Community Update

Matt offered some community-related data as well:

  • WordCamps: In 2018 there were 145 WordCamps in 48 countries, with over 45,000 tickets sold. A total of 1,300 organizers (a 33% increase!), 2,651 speakers, and 1,175 sponsors made it all possible.
  • Meetups: This year saw 50% member growth in meetup attendance, with over 687 meetup groups and 5,400 meetup events.

And with that, he began Q&A.

You can view the State of the Word on YouTube in full, and it should become available on WordPress TV very soon.

Photos by Brian Richards, for Post Status.

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One Comment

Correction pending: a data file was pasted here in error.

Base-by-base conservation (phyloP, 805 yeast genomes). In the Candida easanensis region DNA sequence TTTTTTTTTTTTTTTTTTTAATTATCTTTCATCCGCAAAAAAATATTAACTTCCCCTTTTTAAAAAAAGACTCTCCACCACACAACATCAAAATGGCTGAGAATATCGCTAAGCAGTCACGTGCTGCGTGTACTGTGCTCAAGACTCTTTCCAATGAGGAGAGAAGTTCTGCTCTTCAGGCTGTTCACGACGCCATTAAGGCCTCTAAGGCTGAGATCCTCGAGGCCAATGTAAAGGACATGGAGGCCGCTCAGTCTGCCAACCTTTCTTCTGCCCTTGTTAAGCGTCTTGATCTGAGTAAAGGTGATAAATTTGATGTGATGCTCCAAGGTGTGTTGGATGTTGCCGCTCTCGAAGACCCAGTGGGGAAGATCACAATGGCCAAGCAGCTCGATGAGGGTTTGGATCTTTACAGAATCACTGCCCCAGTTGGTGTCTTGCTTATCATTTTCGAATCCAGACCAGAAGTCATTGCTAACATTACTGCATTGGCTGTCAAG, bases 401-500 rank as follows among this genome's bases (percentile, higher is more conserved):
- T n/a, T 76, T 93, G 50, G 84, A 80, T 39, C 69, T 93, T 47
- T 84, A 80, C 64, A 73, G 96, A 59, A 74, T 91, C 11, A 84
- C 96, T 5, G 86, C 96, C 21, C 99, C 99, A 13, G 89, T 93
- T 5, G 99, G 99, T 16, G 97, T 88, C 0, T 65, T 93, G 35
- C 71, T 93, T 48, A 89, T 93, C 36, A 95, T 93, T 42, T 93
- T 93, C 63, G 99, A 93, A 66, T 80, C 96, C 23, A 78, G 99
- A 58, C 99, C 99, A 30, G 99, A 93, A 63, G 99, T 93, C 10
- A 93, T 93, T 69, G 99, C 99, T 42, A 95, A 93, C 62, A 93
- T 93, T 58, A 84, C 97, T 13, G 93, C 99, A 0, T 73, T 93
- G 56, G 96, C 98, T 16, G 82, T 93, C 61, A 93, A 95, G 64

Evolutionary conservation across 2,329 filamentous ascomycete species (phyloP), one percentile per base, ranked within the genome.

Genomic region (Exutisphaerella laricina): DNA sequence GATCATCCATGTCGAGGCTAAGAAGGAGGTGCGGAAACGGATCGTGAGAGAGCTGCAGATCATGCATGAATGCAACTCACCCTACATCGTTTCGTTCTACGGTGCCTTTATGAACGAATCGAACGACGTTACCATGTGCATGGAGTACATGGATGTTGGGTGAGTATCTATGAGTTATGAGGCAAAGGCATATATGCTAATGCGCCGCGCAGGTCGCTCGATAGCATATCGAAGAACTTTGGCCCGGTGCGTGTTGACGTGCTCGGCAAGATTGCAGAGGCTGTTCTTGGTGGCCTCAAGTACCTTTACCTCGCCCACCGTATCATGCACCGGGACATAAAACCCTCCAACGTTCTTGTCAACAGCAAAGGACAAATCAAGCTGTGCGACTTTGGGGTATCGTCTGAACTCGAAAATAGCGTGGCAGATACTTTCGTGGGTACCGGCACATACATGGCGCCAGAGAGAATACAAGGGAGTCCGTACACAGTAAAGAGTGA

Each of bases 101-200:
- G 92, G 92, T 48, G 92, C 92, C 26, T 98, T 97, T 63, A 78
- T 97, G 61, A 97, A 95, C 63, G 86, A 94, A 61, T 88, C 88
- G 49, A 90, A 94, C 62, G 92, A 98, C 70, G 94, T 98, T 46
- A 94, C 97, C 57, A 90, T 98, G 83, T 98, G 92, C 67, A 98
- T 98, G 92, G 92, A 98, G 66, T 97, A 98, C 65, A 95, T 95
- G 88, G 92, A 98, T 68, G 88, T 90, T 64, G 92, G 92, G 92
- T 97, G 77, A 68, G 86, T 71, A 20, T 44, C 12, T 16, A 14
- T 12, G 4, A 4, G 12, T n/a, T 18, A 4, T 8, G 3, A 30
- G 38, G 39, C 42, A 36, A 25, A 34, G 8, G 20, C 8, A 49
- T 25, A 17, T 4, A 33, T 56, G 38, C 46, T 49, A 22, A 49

1. Matt is correct that accessibility needs to be baked into every team. But in order for that to happen, the accessibility team cannot be expected to keep bailing the other teams out. Those teams need to learn accessibility deeply, before JS, before blocks, and they need to learn HTML and CSS deeply before JS and blocks as well. Learning these two foundational languages, as well as the basics of accessibility, (WCAG and how to look things up and what questions to ask), are absolutely crucial to baking accessibility in everywhere. What’s also crucial is that Matt put his full weight behind advocating for accessibility as a priority within the project, and yes, admitting mistakes. What would have gone a long way, for me at least, would have been Matt admitting during the state of the word that he did not realize the extent of the challenge of making a complex app like Gutenberg useable by everyone, and that as a result of this, resourcing an intensive task like that among his staff was something he did not know how to address, followed by at least a rough outline of an action plan to mitigate the issues. I’ll go ahead and note that admitting you didn’t realize the extent of the challenge is perfectly OK and there is no shame in that, because making an app as complex as Gutenberg useable by everyone, without compromising useability for anyone whenever possible, is indeed a challenge, and it calls for more than just trite statements like “don’t use custom UI elements”, “Accessibility is easy”, or any of the other talking points that get thrown around and are applicable to basic websites. Given Gutenberg’s development cycle, it also calls for not resourcing with volunteers. What also would have been very helpful would have been phase two being allocated to fix the accessibility problems already present, because fixing those and establishing an accessible framework upon which to build, combined with appropriate training among at least Matt’s allocated staff, is critical before Gutenberg can move forward as an accessible product. It’s one thing to patch ten year old PHP code to fix accessibility. JS is an entirely different ball of wax, React is yet another ball of wax, and Matt cannot expect that he’s going to find enough volunteers with the required expertise to fix what’s broken. JS experts who are also accessibility experts are already in very short supply across the industry, and it takes years to get to that point, not just “hey I picked up a React course and spent six months on it and now I’m an expert”. Expecting any of the maybe ten, definitely five, React experts who are also accessibility experts to give away what it took them years to attain for free is laughable, however much it aligns with the unwritten open source principle of free work that everyone gets to benefit from. Finally, it would be super helpful if Matt would quit trolling accessibility experts as well as accessibility team members, because believe it or not, we’re all trying to help him and save him a lot of pain. Granted, now that he’s in a situation where accessibility must be remediated, (since it wasn’t considered from the start of this process), there’s going to be a lot more pain involved. Yeah, there’s a reason we tell you to build in accessibility at the process level and culture level and design level from the ground up, before you even touch a line of code. Matt needs to be honest about all of this instead of continuing to wrap it in political talking points. He needs to be honest about where he and WordPress actually are, instead of claiming to be somewhere else, only for that claim to be provably false. I can’t speak for anyone else, but if I start seeing some honesty and straight talk with regard to all this, I will be the first person to go to bat for him, and I’ve gotten into more than my fair share of scraps with accessibility experts over WordPress. But there has to be honesty and transparency and the trolling has to stop.